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The Honolulu Advertiser
Posted on: Monday, November 13, 2006

Slaying near Pentagon remains unsolved

By Stephen Braun
Los Angeles Times


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ARLINGTON, Va. It has been four months since Paul Zeller, 24, was gunned down within walking distance of the Pentagon, and there is no suspect in sight. He had survived a hard year as a soldier in Iraq only to die in a clean, well-lighted place in suburban America.

Frustrated by the lack of progress in the investigation, relatives and friends have passed out hundreds of fliers and offered a reward of more than $3,000 to pry out information that might lead to an arrest.

Each time they return with a new stack of fliers to the busy stretch of malls and high-rise apartments that Zeller passed moments before he was slain June 30, they wonder how the crime has remained unsolved for so long.

"It's so close to where such a large number of people live," said Navy Cmdr. Lydia Robertson, Zeller's sister, who lives less than a mile from the scene. "I'm disappointed that there hasn't been more of a response from people in that area. Maybe they were in bed, but with all the high-rises overhead, someone had to hear and see something."

For Arlington, a prosperous Washington, D.C., suburb overrun each day by thousands of military personnel and government workers, Zeller's slaying was more than just a cruel irony visited on a safely returned soldier and his family.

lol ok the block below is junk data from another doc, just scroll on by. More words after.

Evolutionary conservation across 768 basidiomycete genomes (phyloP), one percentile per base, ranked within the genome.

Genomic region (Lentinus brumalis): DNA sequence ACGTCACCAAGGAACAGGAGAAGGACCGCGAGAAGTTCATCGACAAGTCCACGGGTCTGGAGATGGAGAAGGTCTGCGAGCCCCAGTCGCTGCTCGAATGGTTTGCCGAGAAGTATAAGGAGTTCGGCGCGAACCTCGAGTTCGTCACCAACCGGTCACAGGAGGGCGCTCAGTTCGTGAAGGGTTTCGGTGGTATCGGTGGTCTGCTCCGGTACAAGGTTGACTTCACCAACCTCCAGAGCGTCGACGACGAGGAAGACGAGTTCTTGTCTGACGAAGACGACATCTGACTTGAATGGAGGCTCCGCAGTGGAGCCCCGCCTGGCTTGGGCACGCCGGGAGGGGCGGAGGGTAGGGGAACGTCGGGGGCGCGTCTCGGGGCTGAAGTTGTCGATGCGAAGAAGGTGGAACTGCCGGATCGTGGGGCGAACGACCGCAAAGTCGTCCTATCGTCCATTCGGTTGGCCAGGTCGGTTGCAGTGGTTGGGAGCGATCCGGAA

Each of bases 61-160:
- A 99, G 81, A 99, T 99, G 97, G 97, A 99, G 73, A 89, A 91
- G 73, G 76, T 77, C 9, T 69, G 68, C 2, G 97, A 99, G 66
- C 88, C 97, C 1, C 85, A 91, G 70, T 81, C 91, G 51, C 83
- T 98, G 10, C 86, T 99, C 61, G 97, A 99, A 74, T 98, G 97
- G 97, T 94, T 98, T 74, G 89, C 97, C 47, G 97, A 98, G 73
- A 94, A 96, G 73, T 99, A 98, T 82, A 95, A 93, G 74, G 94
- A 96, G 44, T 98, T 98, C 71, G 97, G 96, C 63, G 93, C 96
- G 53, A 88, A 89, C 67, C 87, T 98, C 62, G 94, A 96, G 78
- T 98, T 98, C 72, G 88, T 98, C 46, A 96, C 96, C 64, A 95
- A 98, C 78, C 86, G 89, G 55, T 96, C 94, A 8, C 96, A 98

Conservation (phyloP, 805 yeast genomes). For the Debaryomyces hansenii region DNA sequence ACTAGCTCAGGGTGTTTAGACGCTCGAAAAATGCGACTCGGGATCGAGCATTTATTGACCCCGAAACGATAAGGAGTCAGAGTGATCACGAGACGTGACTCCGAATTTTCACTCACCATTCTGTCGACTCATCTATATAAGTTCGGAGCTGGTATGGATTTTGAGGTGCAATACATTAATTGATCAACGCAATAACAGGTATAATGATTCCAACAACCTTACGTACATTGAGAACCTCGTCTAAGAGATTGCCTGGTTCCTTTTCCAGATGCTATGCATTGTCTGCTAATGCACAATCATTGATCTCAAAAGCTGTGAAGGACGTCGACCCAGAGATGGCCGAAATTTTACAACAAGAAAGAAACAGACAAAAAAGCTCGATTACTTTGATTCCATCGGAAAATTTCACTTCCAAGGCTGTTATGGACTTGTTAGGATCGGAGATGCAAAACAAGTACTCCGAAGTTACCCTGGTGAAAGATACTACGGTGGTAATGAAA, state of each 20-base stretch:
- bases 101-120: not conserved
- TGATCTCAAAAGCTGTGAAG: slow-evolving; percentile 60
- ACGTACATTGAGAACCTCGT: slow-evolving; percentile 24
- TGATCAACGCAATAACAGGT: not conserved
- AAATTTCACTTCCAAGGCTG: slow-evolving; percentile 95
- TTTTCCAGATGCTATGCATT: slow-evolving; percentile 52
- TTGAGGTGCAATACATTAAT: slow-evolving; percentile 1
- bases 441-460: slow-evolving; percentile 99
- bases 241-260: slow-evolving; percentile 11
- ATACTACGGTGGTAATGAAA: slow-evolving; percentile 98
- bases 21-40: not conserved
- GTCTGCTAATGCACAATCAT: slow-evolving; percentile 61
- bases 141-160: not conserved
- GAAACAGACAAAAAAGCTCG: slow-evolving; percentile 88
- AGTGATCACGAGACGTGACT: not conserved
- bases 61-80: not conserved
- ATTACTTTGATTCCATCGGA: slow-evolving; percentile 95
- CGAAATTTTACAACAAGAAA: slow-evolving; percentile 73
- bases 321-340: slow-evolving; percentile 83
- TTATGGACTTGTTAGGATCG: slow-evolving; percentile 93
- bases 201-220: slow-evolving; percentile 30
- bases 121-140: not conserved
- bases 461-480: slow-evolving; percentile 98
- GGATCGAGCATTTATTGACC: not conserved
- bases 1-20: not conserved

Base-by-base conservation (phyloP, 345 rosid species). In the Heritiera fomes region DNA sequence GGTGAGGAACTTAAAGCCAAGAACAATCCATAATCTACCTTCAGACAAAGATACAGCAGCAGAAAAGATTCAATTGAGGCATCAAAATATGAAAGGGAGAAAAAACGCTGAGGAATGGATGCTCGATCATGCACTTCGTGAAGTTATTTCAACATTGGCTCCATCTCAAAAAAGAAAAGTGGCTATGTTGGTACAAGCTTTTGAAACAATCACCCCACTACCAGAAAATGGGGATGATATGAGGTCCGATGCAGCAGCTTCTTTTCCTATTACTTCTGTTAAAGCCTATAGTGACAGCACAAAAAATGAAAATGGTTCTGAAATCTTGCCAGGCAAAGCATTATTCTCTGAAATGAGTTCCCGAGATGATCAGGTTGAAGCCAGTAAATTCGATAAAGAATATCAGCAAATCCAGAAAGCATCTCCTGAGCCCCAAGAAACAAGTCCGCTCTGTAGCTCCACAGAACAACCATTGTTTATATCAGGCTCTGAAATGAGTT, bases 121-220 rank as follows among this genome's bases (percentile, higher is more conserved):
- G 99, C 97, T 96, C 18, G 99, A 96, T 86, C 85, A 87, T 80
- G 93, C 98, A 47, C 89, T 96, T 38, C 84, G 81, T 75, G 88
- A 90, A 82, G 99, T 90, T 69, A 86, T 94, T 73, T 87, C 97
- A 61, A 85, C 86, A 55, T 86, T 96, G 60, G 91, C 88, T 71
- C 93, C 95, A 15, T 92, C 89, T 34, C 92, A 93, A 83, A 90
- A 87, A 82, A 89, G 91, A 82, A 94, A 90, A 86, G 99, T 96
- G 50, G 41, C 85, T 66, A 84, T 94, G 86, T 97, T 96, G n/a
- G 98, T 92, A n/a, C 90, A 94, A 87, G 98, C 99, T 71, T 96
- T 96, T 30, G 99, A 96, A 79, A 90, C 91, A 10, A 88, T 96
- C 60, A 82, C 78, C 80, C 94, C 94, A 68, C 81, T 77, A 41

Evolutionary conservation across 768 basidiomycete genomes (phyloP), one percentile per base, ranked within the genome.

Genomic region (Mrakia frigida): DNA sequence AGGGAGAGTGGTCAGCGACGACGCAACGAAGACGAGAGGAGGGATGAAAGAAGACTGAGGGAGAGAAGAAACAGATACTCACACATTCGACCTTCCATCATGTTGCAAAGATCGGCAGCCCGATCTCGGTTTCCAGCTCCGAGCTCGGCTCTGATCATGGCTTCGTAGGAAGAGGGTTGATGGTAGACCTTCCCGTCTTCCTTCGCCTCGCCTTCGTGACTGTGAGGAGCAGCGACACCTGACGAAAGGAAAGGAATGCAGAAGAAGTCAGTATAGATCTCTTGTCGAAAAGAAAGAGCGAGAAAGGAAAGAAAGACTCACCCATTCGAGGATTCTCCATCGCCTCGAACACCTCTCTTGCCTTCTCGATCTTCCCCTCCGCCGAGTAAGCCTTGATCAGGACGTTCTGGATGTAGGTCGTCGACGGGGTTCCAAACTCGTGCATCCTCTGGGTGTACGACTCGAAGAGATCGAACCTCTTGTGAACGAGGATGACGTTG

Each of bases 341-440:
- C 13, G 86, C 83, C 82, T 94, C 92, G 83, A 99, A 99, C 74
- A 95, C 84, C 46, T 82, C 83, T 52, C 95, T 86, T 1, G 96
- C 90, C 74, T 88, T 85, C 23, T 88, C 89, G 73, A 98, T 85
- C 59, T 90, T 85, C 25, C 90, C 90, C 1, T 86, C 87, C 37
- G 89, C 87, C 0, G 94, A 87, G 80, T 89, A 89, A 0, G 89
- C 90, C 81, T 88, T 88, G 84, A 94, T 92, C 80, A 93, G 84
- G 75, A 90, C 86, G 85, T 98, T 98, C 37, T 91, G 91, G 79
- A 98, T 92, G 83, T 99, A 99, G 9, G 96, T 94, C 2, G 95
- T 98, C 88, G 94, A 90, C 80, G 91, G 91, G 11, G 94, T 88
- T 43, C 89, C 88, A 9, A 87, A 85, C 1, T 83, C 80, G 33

The Department of Defense does not keep figures on the number of Iraq veterans victimized by violent crime around the nation. But in Arlington, where homicides rarely surpass four or five a year, Zeller's death also remains unusual because of its setting and the weapon used to kill him.

Arlington police spokesman John Lisle would not comment on the type of weapon used, but those familiar with the case said Zeller was slain at close range with a shotgun, a weapon that Lisle confirmed rarely had been used in recent slayings and shootings investigated by the department. There is no clear evidence of a robbery, Lisle said, and police don't know whether Zeller was targeted or a random victim.

Although it was just after midnight, "there were a lot of people in the vicinity and close by when it happened," Lisle said.

Witnesses described a deafening blast. Zeller's body was discovered at 12:06 a.m. near a market. He suffered multiple wounds to his upper body.

"We're pretty confident we've talked to everyone who was willing to share information," Lisle said. "We're hoping now we can draw out people who have any information they may be reluctant to share because they're nervous or they think it's insignificant."

Zeller joined the Army after the Sept. 11 attacks and went to Iraq with the 82nd Airborne Division as an artilleryman assigned to a mortar unit. He was discharged in September 2004 and moved in with Robertson and her husband, a Marine who has also served in Iraq.